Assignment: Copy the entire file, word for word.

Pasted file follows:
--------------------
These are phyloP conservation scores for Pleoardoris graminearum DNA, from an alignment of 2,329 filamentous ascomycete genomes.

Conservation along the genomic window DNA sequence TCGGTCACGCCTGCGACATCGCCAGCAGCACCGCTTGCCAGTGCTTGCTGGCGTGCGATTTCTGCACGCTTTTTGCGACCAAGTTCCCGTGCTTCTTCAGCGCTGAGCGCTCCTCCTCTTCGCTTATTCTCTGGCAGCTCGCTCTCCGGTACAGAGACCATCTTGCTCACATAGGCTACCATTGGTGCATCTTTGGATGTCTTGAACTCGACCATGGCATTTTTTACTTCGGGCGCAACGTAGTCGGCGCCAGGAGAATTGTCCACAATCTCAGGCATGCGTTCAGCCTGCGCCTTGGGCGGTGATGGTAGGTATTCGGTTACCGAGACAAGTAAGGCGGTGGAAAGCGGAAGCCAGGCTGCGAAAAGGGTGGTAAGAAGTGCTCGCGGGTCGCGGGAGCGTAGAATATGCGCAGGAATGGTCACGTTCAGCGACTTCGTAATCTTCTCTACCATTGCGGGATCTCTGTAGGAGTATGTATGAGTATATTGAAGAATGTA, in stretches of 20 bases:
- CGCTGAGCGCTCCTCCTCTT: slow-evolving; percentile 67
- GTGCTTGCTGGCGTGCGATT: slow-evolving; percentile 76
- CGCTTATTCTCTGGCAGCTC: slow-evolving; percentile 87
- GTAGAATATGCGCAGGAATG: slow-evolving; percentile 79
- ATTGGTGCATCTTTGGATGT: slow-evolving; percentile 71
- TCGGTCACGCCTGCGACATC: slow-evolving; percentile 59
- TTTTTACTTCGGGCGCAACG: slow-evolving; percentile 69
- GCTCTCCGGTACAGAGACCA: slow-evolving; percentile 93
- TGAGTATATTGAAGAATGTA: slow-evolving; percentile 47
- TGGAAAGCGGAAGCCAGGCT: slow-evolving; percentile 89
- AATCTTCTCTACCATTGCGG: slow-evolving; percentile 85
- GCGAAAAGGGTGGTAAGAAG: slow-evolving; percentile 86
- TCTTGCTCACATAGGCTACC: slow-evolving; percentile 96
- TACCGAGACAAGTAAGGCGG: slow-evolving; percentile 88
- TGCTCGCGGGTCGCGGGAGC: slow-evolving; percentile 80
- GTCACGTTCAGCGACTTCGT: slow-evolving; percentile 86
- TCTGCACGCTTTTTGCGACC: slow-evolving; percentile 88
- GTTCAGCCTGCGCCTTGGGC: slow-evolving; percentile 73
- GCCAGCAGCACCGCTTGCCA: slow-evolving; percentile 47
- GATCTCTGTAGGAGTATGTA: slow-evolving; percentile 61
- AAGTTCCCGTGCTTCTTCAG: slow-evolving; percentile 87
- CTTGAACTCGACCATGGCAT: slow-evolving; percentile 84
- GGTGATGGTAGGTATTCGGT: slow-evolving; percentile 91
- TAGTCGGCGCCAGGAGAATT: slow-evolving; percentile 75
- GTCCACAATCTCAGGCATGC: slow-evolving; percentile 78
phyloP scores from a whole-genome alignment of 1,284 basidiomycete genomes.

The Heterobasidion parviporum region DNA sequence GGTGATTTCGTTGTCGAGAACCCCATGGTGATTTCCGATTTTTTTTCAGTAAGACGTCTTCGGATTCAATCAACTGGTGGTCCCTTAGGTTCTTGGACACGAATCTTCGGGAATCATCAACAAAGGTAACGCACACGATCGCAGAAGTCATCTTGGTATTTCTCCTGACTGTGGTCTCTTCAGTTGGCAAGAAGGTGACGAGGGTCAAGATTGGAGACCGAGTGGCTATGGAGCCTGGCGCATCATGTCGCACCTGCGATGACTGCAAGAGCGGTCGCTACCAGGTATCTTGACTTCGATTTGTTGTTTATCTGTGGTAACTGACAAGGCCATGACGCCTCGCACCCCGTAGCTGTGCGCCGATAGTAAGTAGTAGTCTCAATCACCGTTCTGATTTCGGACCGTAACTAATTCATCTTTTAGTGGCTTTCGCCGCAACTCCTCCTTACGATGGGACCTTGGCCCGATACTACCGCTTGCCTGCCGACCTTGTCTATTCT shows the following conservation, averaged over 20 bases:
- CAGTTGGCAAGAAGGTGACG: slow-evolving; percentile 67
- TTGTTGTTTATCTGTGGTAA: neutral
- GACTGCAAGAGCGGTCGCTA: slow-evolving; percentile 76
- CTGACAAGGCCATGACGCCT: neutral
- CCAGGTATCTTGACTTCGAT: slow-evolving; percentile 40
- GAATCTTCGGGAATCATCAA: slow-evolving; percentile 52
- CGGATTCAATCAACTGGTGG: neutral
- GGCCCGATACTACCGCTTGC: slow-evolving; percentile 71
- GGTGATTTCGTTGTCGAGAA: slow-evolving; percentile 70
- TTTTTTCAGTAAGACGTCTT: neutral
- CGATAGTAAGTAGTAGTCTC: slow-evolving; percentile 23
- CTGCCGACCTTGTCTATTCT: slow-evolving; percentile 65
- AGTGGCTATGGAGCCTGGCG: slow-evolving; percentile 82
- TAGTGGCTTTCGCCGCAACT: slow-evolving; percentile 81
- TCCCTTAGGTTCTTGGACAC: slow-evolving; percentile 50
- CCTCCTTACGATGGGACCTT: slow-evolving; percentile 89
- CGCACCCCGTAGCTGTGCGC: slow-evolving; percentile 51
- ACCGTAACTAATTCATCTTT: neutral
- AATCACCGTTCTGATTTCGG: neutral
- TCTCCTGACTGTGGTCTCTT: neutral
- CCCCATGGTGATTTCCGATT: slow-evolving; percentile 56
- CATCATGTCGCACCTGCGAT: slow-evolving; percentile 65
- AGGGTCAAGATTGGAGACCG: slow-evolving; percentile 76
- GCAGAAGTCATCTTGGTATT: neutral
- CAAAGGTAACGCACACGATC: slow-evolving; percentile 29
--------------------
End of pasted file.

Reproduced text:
These are phyloP conservation scores for Pleoardoris graminearum DNA, from an alignment of 2,329 filamentous ascomycete genomes.

Conservation along the genomic window DNA sequence TCGGTCACGCCTGCGACATCGCCAGCAGCACCGCTTGCCAGTGCTTGCTGGCGTGCGATTTCTGCACGCTTTTTGCGACCAAGTTCCCGTGCTTCTTCAGCGCTGAGCGCTCCTCCTCTTCGCTTATTCTCTGGCAGCTCGCTCTCCGGTACAGAGACCATCTTGCTCACATAGGCTACCATTGGTGCATCTTTGGATGTCTTGAACTCGACCATGGCATTTTTTACTTCGGGCGCAACGTAGTCGGCGCCAGGAGAATTGTCCACAATCTCAGGCATGCGTTCAGCCTGCGCCTTGGGCGGTGATGGTAGGTATTCGGTTACCGAGACAAGTAAGGCGGTGGAAAGCGGAAGCCAGGCTGCGAAAAGGGTGGTAAGAAGTGCTCGCGGGTCGCGGGAGCGTAGAATATGCGCAGGAATGGTCACGTTCAGCGACTTCGTAATCTTCTCTACCATTGCGGGATCTCTGTAGGAGTATGTATGAGTATATTGAAGAATGTA, in stretches of 20 bases:
- CGCTGAGCGCTCCTCCTCTT: slow-evolving; percentile 67
- GTGCTTGCTGGCGTGCGATT: slow-evolving; percentile 76
- CGCTTATTCTCTGGCAGCTC: slow-evolving; percentile 87
- GTAGAATATGCGCAGGAATG: slow-evolving; percentile 79
- ATTGGTGCATCTTTGGATGT: slow-evolving; percentile 71
- TCGGTCACGCCTGCGACATC: slow-evolving; percentile 59
- TTTTTACTTCGGGCGCAACG: slow-evolving; percentile 69
- GCTCTCCGGTACAGAGACCA: slow-evolving; percentile 93
- TGAGTATATTGAAGAATGTA: slow-evolving; percentile 47
- TGGAAAGCGGAAGCCAGGCT: slow-evolving; percentile 89
- AATCTTCTCTACCATTGCGG: slow-evolving; percentile 85
- GCGAAAAGGGTGGTAAGAAG: slow-evolving; percentile 86
- TCTTGCTCACATAGGCTACC: slow-evolving; percentile 96
- TACCGAGACAAGTAAGGCGG: slow-evolving; percentile 88
- TGCTCGCGGGTCGCGGGAGC: slow-evolving; percentile 80
- GTCACGTTCAGCGACTTCGT: slow-evolving; percentile 86
- TCTGCACGCTTTTTGCGACC: slow-evolving; percentile 88
- GTTCAGCCTGCGCCTTGGGC: slow-evolving; percentile 73
- GCCAGCAGCACCGCTTGCCA: slow-evolving; percentile 47
- GATCTCTGTAGGAGTATGTA: slow-evolving; percentile 61
- AAGTTCCCGTGCTTCTTCAG: slow-evolving; percentile 87
- CTTGAACTCGACCATGGCAT: slow-evolving; percentile 84
- GGTGATGGTAGGTATTCGGT: slow-evolving; percentile 91
- TAGTCGGCGCCAGGAGAATT: slow-evolving; percentile 75
- GTCCACAATCTCAGGCATGC: slow-evolving; percentile 78
phyloP scores from a whole-genome alignment of 1,284 basidiomycete genomes.

The Heterobasidion parviporum region DNA sequence GGTGATTTCGTTGTCGAGAACCCCATGGTGATTTCCGATTTTTTTTCAGTAAGACGTCTTCGGATTCAATCAACTGGTGGTCCCTTAGGTTCTTGGACACGAATCTTCGGGAATCATCAACAAAGGTAACGCACACGATCGCAGAAGTCATCTTGGTATTTCTCCTGACTGTGGTCTCTTCAGTTGGCAAGAAGGTGACGAGGGTCAAGATTGGAGACCGAGTGGCTATGGAGCCTGGCGCATCATGTCGCACCTGCGATGACTGCAAGAGCGGTCGCTACCAGGTATCTTGACTTCGATTTGTTGTTTATCTGTGGTAACTGACAAGGCCATGACGCCTCGCACCCCGTAGCTGTGCGCCGATAGTAAGTAGTAGTCTCAATCACCGTTCTGATTTCGGACCGTAACTAATTCATCTTTTAGTGGCTTTCGCCGCAACTCCTCCTTACGATGGGACCTTGGCCCGATACTACCGCTTGCCTGCCGACCTTGTCTATTCT shows the following conservation, averaged over 20 bases:
- CAGTTGGCAAGAAGGTGACG: slow-evolving; percentile 67
- TTGTTGTTTATCTGTGGTAA: neutral
- GACTGCAAGAGCGGTCGCTA: slow-evolving; percentile 76
- CTGACAAGGCCATGACGCCT: neutral
- CCAGGTATCTTGACTTCGAT: slow-evolving; percentile 40
- GAATCTTCGGGAATCATCAA: slow-evolving; percentile 52
- CGGATTCAATCAACTGGTGG: neutral
- GGCCCGATACTACCGCTTGC: slow-evolving; percentile 71
- GGTGATTTCGTTGTCGAGAA: slow-evolving; percentile 70
- TTTTTTCAGTAAGACGTCTT: neutral
- CGATAGTAAGTAGTAGTCTC: slow-evolving; percentile 23
- CTGCCGACCTTGTCTATTCT: slow-evolving; percentile 65
- AGTGGCTATGGAGCCTGGCG: slow-evolving; percentile 82
- TAGTGGCTTTCGCCGCAACT: slow-evolving; percentile 81
- TCCCTTAGGTTCTTGGACAC: slow-evolving; percentile 50
- CCTCCTTACGATGGGACCTT: slow-evolving; percentile 89
- CGCACCCCGTAGCTGTGCGC: slow-evolving; percentile 51
- ACCGTAACTAATTCATCTTT: neutral
- AATCACCGTTCTGATTTCGG: neutral
- TCTCCTGACTGTGGTCTCTT: neutral
- CCCCATGGTGATTTCCGATT: slow-evolving; percentile 56
- CATCATGTCGCACCTGCGAT: slow-evolving; percentile 65
- AGGGTCAAGATTGGAGACCG: slow-evolving; percentile 76
- GCAGAAGTCATCTTGGTATT: neutral
- CAAAGGTAACGCACACGATC: slow-evolving; percentile 29